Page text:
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Should You Fear The 'July Effect' Of First-Time Doctors At Hospitals?

Posted: February 26, 2013

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Conventional wisdom holds that summertime — when medical students graduate and become first-time doctors — is the most dangerous time to check into a hospital. But a recent study of surgeries at 1,700 hospitals suggests the fear of newbie docs is overblown.

It's unlikely that July patients are paying for residents' inexperience with their lives.

It's unlikely that July patients are paying for residents' inexperience with their lives.

It's an old joke, repeated every year around nurses' stations, examination rooms, and operating theaters: Whatever you do, don't get sick in July.

That's when hundreds of just-graduated medical students begin their residencies. The logic goes that, come summer, you're all but guaranteed to be treated by a novice physician, especially in teaching hospitals. Better to wait a few months, until the new docs have settled in a bit, to be seen about that suspicious lump.

But a recent study of surgeries at more than 1,700 hospitals suggests the fear of newbie docs is overblown. While patients at teaching hospitals fared slightly worse overall than those at non-university centers, the calendar had little bearing on surgical outcomes, researchers found.

Previous "July effect" studies often focused on a single medical center so a Mayo Clinic research team of radiologists and neurosurgeons decided to go big. Their study, published in the January issue of the Journal of Neurosurgery: Spine, analyzed the outcomes of more than one million spinal surgery patients, over eight years, at hospitals across the country. The study looked at both teaching and non-teaching hospitals, and it looked at outcomes both in July and in other months.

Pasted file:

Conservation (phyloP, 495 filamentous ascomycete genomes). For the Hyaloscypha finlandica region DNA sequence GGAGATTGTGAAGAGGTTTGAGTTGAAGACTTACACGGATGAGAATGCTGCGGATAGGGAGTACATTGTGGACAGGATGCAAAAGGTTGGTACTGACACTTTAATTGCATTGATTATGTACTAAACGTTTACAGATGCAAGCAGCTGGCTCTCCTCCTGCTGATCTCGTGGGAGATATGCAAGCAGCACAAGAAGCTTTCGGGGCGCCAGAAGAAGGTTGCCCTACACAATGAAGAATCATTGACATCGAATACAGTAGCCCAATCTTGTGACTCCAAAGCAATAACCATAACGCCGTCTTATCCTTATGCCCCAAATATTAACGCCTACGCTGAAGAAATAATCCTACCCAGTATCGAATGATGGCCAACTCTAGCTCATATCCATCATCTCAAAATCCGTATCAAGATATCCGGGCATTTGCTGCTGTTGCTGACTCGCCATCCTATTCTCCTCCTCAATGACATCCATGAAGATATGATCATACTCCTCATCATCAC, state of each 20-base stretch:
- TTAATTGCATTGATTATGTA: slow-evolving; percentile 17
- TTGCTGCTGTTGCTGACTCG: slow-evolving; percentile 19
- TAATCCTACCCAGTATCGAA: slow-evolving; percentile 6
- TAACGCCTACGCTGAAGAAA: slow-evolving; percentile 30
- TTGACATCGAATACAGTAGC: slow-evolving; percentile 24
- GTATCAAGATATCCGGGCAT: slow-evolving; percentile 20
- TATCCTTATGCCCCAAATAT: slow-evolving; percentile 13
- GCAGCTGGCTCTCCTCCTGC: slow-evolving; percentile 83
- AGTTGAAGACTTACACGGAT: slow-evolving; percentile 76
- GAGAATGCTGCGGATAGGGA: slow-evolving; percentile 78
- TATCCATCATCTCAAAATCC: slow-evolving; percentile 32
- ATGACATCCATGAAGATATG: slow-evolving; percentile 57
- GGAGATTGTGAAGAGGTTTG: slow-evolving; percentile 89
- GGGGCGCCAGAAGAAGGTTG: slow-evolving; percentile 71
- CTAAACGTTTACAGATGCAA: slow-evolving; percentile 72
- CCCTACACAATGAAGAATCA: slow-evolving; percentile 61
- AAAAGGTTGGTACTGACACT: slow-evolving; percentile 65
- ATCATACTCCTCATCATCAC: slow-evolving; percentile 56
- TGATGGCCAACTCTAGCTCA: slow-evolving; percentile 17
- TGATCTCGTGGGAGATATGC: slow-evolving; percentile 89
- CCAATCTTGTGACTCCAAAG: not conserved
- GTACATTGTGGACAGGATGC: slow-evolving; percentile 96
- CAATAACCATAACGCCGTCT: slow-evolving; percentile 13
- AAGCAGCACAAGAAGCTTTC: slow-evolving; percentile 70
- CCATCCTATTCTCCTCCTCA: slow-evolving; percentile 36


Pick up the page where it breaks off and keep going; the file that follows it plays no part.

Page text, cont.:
"We were able to look at a huge number of hospitals ... so we could really get a big picture of medical practice," lead author and Mayo Clinic radiologist Jennifer McDonald tells Shots. The data came from the National Inpatient Sample, which culls medical records from a wide variety of centers — urban and rural, well-funded and cash-strapped — and includes both teaching hospitals and traditional ones.

McDonald and her colleagues looked to see whether spinal surgery patients who were hospitalized in July were more likely to die, suffer complications, or be discharged to long-term care facilities than those who were operated on in, say, February. Residents and fellows are often directly involved in spinal procedures, including suturing the wound closed, she says. If the "July effect" were real — and the young doctors truly inept — one would expect to see higher rates of infection or reopening of the wounds in summer patients.

Instead, the incidence of poor outcomes in teaching hospitals climbed by just a few tenths of a percent in July, a "negligible" increase, McDonald says. Though complication rates rose slightly, in-hospital mortality did not. In other words, it's unlikely that July patients are paying for residents' inexperience with their lives.

McDonald acknowledged that, across the board, teaching hospitals saw worse outcomes than non-teaching institutions: mortality was higher, bills were larger, and complications were more common. But, she cautioned, this doesn't mean they provided worse care. "Maybe teaching hospitals get more transfer patients," she said, "or patients that are more complicated to start with, than non-teaching hospitals."

The "July effect" is, apparently, real enough to bring up at cocktail parties—and who doesn't love a bit of good medical trivia?—but not so pronounced that one need boycott all teaching hospitals before Labor Day. Patients can sleep well at night—they're generally in good hands, however young.

Copyright 2014 NPR. To see more, visit http://www.npr.org/.

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